In determining the cost of parking, APTA uses the data from the 2011 Colliers International Parking Rate Study for monthly unreserved parking rates for the United States.
To calculate your individual savings with or without car ownership, go to www.publictransportation.org.
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The American Public Transportation Association (APTA) is a nonprofit international association of more than 1,500 public and private member organizations, engaged in the areas of bus, paratransit, light rail, commuter rail, subways, waterborne passenger services, and high-speed rail. This includes: transit systems; planning, design, construction, and finance firms; product and service providers; academic institutions; transit associations and state departments of transportation. More than 90 percent of the people using public transportation in the United States and Canada are served by APTA member systems.
It does however make me wonder, if someone is saving that much with transit usage, how much could someone save with a more intelligent and strategically located lifestyle that allows walking or biking to work? How much healthier and stronger would Americans be if they weren’t stranded in the suburbs and tied to their cars?
…up until about 1955.
Now though, France smokes our efforts by orders of magnitude, while we clunk around in our slow poorly coordinated cars and roadways. Very sad, very pathetic.
If Amtrak was managed anywhere near SNCF and a measly $40-60 billion were put into the system (outside of the north east corridor, it can handle its own) the system could easily haul in this kind of profit! Yeah, I said profit, NOT revenue, PROFIT!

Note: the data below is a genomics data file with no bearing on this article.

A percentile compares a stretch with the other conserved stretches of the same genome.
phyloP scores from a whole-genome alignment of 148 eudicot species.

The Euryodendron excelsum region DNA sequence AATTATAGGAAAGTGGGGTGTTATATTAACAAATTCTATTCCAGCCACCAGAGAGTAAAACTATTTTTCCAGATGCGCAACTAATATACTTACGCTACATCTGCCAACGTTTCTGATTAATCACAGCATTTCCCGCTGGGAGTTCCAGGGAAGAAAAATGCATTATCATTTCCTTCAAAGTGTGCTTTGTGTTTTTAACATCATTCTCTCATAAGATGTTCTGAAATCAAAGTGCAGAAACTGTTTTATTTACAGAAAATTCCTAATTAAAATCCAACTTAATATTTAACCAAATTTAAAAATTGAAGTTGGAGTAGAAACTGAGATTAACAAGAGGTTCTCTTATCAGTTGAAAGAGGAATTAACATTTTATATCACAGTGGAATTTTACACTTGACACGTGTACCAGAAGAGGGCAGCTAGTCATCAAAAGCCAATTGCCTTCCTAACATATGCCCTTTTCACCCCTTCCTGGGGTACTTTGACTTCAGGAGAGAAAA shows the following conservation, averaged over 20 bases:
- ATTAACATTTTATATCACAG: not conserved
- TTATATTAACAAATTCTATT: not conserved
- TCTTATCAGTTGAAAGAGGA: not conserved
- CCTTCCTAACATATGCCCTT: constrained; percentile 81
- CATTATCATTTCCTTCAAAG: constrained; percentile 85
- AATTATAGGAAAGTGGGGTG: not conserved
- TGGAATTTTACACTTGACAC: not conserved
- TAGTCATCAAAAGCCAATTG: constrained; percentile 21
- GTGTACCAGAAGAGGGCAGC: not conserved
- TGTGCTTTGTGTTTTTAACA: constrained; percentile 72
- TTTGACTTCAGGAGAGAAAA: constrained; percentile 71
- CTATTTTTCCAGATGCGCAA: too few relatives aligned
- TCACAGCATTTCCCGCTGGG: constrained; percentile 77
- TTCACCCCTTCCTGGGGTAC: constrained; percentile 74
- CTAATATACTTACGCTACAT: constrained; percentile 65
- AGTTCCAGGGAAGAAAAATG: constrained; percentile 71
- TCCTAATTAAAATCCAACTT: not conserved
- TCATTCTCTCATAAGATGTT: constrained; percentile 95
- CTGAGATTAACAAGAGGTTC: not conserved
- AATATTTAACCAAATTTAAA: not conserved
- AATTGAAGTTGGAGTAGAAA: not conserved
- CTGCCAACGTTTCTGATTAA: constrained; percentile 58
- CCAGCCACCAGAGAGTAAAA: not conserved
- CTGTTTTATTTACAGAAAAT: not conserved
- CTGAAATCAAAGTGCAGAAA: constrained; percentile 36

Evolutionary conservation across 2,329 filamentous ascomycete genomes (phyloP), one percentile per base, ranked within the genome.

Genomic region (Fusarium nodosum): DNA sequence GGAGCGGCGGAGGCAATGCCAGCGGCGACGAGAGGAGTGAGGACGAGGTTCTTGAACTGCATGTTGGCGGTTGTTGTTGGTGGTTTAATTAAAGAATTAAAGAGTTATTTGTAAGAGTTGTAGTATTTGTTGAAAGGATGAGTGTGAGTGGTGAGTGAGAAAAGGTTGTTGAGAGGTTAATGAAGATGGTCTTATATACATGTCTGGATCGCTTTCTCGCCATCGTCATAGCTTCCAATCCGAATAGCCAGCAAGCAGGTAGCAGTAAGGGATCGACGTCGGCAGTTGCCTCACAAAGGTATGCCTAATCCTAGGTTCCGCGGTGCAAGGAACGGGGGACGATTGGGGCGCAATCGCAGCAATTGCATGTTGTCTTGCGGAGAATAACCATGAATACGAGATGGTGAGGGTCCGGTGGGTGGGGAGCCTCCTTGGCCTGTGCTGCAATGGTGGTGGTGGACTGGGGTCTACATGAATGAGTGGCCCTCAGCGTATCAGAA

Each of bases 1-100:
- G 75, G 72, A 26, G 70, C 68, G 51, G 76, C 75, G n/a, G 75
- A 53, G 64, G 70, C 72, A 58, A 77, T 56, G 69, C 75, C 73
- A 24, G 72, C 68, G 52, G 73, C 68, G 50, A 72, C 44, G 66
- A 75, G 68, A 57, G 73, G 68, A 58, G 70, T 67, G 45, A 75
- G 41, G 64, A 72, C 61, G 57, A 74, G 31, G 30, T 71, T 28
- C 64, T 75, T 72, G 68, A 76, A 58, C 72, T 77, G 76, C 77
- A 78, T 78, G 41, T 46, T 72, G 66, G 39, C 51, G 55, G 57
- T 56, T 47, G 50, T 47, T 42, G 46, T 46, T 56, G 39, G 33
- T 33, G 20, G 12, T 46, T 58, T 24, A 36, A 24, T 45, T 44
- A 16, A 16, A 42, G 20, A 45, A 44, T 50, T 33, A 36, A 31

Ugh. I could scream until the end of time, but I sadly concede that the US is pretty much finished when it comes to world class transport. Unless we get some real leadership and the market gets involved again, we’ve aligned ourselves to be relegated to third world transportation status.
In addition we’re so close minded to our history, we won’t even allow (err, well, most politicians won’t – especially the Democrats) bidding to build out rail service! What the…?
…with of course a transit focused emphasis. 🙂
A Little Bit of Commentary
So almost every single bus line is either shut down, on snow routes, or almost non-operational. Same thing happened to TriMet when it snowed and they got slammed for it. A few people in the community even ranted and raved about how TriMet had done a horrible job keeping the buses running. They noted that “Seattle didn’t have this problem and Seattle does way more to keep the buses running”. I can officially say that is not the case. The simple fact is, “BUSSES CAN’T RUN DURING THE SNOW!?!?!?!!!!”
Meanwhile in the reality of the realm of physics and serious infrastructure, Sounder and Link Light Rail are running just fine. There was a small delay on a Sounder run this evening. Thousands of people used this non-auto, non-bus based transport to get home without interruption or “alternate routes”. In inclement weather (which it seems we’ll be getting more and more of over the next century) rail absolutely rules. Rubber on road is an absolutely inferior technology for this type of situation. Also to add, the streetcar in Tacoma and Seattle are running without interruption. Seriously, American cities desperately need more rail. Not BRT, not extended buses, not all wheel drive buses, but rail. Hard care, large scale, massive infrastructure with trains and light rail on rail. It doesn’t stop during snow, heat, or otherwise. It is only minimally hampered in all but the most harsh weather. But I digress, on to more winter wonderland fun…
…with two last links…
…and some sledding/luging down Denny.
Today I jumped aboard King County Metro Bus #26 headed south bound through downtown Seattle to King Street Station. At this time of the morning, 6:19am, the streets are tranquil and oddly lit with the night lights. As the bus pulls up at 6:29am, 7 minutes late with 6 passengers on board, I swipe my ORCA card to pay the fare and take a seat toward the back.